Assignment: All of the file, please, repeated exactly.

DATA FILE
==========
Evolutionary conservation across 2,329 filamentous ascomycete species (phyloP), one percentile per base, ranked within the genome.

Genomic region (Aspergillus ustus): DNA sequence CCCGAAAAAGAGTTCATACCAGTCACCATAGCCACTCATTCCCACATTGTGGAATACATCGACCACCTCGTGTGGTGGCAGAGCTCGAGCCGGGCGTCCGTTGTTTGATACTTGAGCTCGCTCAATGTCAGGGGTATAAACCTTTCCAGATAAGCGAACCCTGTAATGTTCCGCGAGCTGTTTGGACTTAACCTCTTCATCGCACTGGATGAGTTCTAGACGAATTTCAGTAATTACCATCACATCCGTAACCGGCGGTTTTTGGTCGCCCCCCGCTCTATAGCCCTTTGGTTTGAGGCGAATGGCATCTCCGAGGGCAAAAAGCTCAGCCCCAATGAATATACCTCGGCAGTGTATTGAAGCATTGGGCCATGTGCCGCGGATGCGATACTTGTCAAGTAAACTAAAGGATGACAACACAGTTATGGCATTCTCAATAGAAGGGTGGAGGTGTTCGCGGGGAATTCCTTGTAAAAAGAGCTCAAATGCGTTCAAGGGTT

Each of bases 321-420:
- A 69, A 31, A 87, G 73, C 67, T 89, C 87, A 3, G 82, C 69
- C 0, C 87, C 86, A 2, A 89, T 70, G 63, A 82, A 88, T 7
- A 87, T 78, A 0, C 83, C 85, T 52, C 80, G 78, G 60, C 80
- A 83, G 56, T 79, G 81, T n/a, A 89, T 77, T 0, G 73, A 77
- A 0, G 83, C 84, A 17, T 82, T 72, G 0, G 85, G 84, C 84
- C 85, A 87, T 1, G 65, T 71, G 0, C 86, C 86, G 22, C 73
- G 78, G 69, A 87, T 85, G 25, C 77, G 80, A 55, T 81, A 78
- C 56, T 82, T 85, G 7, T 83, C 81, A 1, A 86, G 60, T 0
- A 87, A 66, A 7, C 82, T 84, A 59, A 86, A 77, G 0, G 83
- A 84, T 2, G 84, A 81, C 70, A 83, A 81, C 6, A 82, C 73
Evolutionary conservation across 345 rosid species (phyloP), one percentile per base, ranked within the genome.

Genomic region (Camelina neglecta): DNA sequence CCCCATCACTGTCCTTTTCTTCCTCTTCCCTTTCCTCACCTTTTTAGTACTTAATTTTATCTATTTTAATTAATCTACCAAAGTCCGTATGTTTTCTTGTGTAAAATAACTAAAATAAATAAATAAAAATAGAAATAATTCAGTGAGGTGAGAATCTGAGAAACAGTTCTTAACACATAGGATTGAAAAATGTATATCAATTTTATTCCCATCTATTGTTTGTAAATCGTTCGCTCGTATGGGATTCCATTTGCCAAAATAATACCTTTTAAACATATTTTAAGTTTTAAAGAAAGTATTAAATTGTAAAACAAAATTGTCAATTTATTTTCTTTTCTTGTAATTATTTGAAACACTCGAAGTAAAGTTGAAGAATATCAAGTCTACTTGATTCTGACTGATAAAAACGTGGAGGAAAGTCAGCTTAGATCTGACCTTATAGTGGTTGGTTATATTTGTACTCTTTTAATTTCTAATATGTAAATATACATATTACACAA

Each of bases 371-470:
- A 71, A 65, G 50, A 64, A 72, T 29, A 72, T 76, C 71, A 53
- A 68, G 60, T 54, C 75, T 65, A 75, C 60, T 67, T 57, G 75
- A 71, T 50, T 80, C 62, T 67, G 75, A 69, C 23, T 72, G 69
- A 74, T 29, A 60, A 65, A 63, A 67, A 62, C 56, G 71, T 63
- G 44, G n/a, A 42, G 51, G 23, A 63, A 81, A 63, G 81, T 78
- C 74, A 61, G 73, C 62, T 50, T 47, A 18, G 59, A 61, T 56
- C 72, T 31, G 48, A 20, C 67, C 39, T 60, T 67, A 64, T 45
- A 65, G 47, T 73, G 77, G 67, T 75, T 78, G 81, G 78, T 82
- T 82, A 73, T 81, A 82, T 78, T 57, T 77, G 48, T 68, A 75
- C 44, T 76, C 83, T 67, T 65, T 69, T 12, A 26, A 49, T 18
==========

Evolutionary conservation across 2,329 filamentous ascomycete species (phyloP), one percentile per base, ranked within the genome.

Genomic region (Aspergillus ustus): DNA sequence CCCGAAAAAGAGTTCATACCAGTCACCATAGCCACTCATTCCCACATTGTGGAATACATCGACCACCTCGTGTGGTGGCAGAGCTCGAGCCGGGCGTCCGTTGTTTGATACTTGAGCTCGCTCAATGTCAGGGGTATAAACCTTTCCAGATAAGCGAACCCTGTAATGTTCCGCGAGCTGTTTGGACTTAACCTCTTCATCGCACTGGATGAGTTCTAGACGAATTTCAGTAATTACCATCACATCCGTAACCGGCGGTTTTTGGTCGCCCCCCGCTCTATAGCCCTTTGGTTTGAGGCGAATGGCATCTCCGAGGGCAAAAAGCTCAGCCCCAATGAATATACCTCGGCAGTGTATTGAAGCATTGGGCCATGTGCCGCGGATGCGATACTTGTCAAGTAAACTAAAGGATGACAACACAGTTATGGCATTCTCAATAGAAGGGTGGAGGTGTTCGCGGGGAATTCCTTGTAAAAAGAGCTCAAATGCGTTCAAGGGTT

Each of bases 321-420:
- A 69, A 31, A 87, G 73, C 67, T 89, C 87, A 3, G 82, C 69
- C 0, C 87, C 86, A 2, A 89, T 70, G 63, A 82, A 88, T 7
- A 87, T 78, A 0, C 83, C 85, T 52, C 80, G 78, G 60, C 80
- A 83, G 56, T 79, G 81, T n/a, A 89, T 77, T 0, G 73, A 77
- A 0, G 83, C 84, A 17, T 82, T 72, G 0, G 85, G 84, C 84
- C 85, A 87, T 1, G 65, T 71, G 0, C 86, C 86, G 22, C 73
- G 78, G 69, A 87, T 85, G 25, C 77, G 80, A 55, T 81, A 78
- C 56, T 82, T 85, G 7, T 83, C 81, A 1, A 86, G 60, T 0
- A 87, A 66, A 7, C 82, T 84, A 59, A 86, A 77, G 0, G 83
- A 84, T 2, G 84, A 81, C 70, A 83, A 81, C 6, A 82, C 73
Evolutionary conservation across 345 rosid species (phyloP), one percentile per base, ranked within the genome.

Genomic region (Camelina neglecta): DNA sequence CCCCATCACTGTCCTTTTCTTCCTCTTCCCTTTCCTCACCTTTTTAGTACTTAATTTTATCTATTTTAATTAATCTACCAAAGTCCGTATGTTTTCTTGTGTAAAATAACTAAAATAAATAAATAAAAATAGAAATAATTCAGTGAGGTGAGAATCTGAGAAACAGTTCTTAACACATAGGATTGAAAAATGTATATCAATTTTATTCCCATCTATTGTTTGTAAATCGTTCGCTCGTATGGGATTCCATTTGCCAAAATAATACCTTTTAAACATATTTTAAGTTTTAAAGAAAGTATTAAATTGTAAAACAAAATTGTCAATTTATTTTCTTTTCTTGTAATTATTTGAAACACTCGAAGTAAAGTTGAAGAATATCAAGTCTACTTGATTCTGACTGATAAAAACGTGGAGGAAAGTCAGCTTAGATCTGACCTTATAGTGGTTGGTTATATTTGTACTCTTTTAATTTCTAATATGTAAATATACATATTACACAA

Each of bases 371-470:
- A 71, A 65, G 50, A 64, A 72, T 29, A 72, T 76, C 71, A 53
- A 68, G 60, T 54, C 75, T 65, A 75, C 60, T 67, T 57, G 75
- A 71, T 50, T 80, C 62, T 67, G 75, A 69, C 23, T 72, G 69
- A 74, T 29, A 60, A 65, A 63, A 67, A 62, C 56, G 71, T 63
- G 44, G n/a, A 42, G 51, G 23, A 63, A 81, A 63, G 81, T 78
- C 74, A 61, G 73, C 62, T 50, T 47, A 18, G 59, A 61, T 56
- C 72, T 31, G 48, A 20, C 67, C 39, T 60, T 67, A 64, T 45
- A 65, G 47, T 73, G 77, G 67, T 75, T 78, G 81, G 78, T 82
- T 82, A 73, T 81, A 82, T 78, T 57, T 77, G 48, T 68, A 75
- C 44, T 76, C 83, T 67, T 65, T 69, T 12, A 26, A 49, T 18